By Stacy Richter

PORNOGRAPHER LARRY FLYNT may seem like an unlikely hero for a movie, but if a Fascist dictator and his wife can light up the screen in an Andrew Lloyd Webber musical, why not make the publisher of Hustler magazine an affable symbol of Everyman? Bad boys (and bad girls) make the best heroes anyway, since most of us have less trouble identifying with a pig than a saint. The People Vs. Larry Flynt presents the infamous pornographer as a likable slob who faced down the big guys and won. Multi-Academy Award winning director Milos Forman (One Flew Over the Cuckoo's Nest, Amedeus) has made an engaging, funny film that captures the zeitgeist of the 1970s and early '80s, even if it doesn't get all the facts exactly right.

A lot of people seem concerned with the historical accuracy of this film, so for the record, let's all just admit that Flynt was an offensive guy who published an offensive magazine that not only featured unobstructed beaver shots and graphic drawings of Santa Claus, but was also racist, dumb and disturbing, regularly featuring cartoons like "Chester the Child Molester" which is, I think, self-explanatory. Forman has cleaned up Flynt's act considerably, perhaps not so much in the interest of revising history as in the interest of telling a compelling story. Probably Flynt was more of a disgusting guy and less of a First Amendment crusader than Forman paints him as; but in Forman's version, Flynt has the virtue of being interesting.

Forman portrays Flynt (Woody Harrelson) as a lifelong capitalist with a big heart who has one burning virtue that makes him a success--he does whatever the hell he wants. The film takes us from Flynt's early days as a strip club owner through his ascension to a head of a huge corporation. He goes from the bottom of the food chain to the top, and what makes the character so funny is that he doesn't really change at all. He's just as crass, rude and unreasonable as a big businessman as when he was a nobody; maybe more so, going so far as to sport a T-shirt that says "Fuck This Court" and throw oranges at a judge during one of his many obscenity trials. Forman gives us a version of Flynt as an impish, natural man, the Bart Simpson of the adult publishing world.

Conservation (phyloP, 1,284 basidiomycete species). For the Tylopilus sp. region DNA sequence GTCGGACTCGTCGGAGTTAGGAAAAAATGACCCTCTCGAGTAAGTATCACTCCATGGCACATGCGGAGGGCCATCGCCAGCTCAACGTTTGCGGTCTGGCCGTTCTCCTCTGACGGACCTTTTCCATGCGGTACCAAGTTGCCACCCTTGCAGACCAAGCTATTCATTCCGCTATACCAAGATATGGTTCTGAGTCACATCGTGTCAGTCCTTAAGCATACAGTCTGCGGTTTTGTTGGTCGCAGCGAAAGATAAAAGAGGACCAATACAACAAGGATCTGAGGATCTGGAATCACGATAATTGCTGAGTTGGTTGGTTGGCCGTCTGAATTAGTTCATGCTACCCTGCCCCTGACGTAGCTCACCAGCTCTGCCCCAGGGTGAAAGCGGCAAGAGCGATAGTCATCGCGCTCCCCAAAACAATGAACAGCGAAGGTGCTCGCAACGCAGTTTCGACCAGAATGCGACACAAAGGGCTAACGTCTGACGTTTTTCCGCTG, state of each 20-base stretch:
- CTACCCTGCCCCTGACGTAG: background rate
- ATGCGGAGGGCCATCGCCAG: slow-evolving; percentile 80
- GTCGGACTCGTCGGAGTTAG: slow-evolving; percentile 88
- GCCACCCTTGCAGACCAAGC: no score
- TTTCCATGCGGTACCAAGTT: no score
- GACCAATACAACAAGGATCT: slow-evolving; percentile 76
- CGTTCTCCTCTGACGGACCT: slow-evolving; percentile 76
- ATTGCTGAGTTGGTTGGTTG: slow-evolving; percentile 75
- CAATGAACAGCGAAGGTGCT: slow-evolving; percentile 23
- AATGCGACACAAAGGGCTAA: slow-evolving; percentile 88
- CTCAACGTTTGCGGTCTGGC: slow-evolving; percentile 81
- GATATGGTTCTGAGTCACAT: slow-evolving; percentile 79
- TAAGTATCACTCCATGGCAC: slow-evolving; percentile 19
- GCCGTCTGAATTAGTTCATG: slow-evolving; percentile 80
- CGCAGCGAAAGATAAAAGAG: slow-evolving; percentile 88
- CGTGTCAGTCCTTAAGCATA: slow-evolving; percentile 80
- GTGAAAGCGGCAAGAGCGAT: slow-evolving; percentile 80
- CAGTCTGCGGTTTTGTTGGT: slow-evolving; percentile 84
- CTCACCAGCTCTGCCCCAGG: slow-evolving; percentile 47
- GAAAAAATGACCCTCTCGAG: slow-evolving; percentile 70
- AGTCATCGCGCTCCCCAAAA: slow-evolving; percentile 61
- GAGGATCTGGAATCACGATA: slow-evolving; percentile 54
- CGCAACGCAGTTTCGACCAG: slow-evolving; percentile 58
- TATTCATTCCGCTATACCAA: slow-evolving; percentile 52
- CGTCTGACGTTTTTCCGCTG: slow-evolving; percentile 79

On his way to the top, Flynt acquires a wife, the stripper Althea (Courtney Love) and gets paralyzed from the neck down by a sniper who's never apprehended. One of the best aspects of this film is the unerring way it manages to capture a certain spirit of the '70s on film--namely, the movement of drugs and free love from the upper class, educated, '60s counter-culture to their broad embrace by the working class in the '70s. Along the way, turning on and getting down were freed from the veil of "ideals" or "statements" and revealed as aspects of the hedonistic drive to party.

Forman captures this if-it-feels-good-do-it-spirit with a dead-on aim, from Flynt's hot tub parties to Althea's amazing earth-slut wardrobe, to the general attitude of the Hustler staff, which is to relax and bring the world naked ladies.

This first half is the best part of Larry Flynt because it's funny. Things turn a bit sour, though, after Flynt is shot. At this point Flynt can't move around much, not only because he's in a wheelchair but because he's also often incarcerated. The challenge for Forman, it seems, is to give Flynt an inner life. Forman responds by trying to make him into something more than a sleazemonger. Flynt slowly develops scruples and ideals and begins to quest after his constitutional rights. Though the courtroom scenes have a strange, documentary feel, and though Forman does a great job bringing the debate over First Amendment rights to life, it's a little hard to take Flynt seriously as a man of ideas.

But at about the point that Flynt becomes less vivid, his wife Althea, who by now has early '80s punk hair, begins barreling down the mesmerizing path of self-destruction. It's a spectacular decline and Courtney Love is a natural in the role, giggling and falling down in the aisle of courtroom after courtroom. There's never a dull moment in this movie, even if Forman sometimes makes us stretch to believe that Larry Flynt had more on his mind than naked ladies.

The People Vs. Larry Flynt is playing at Century Park (620-0750) and El Dorado (745-6241) cinemas.

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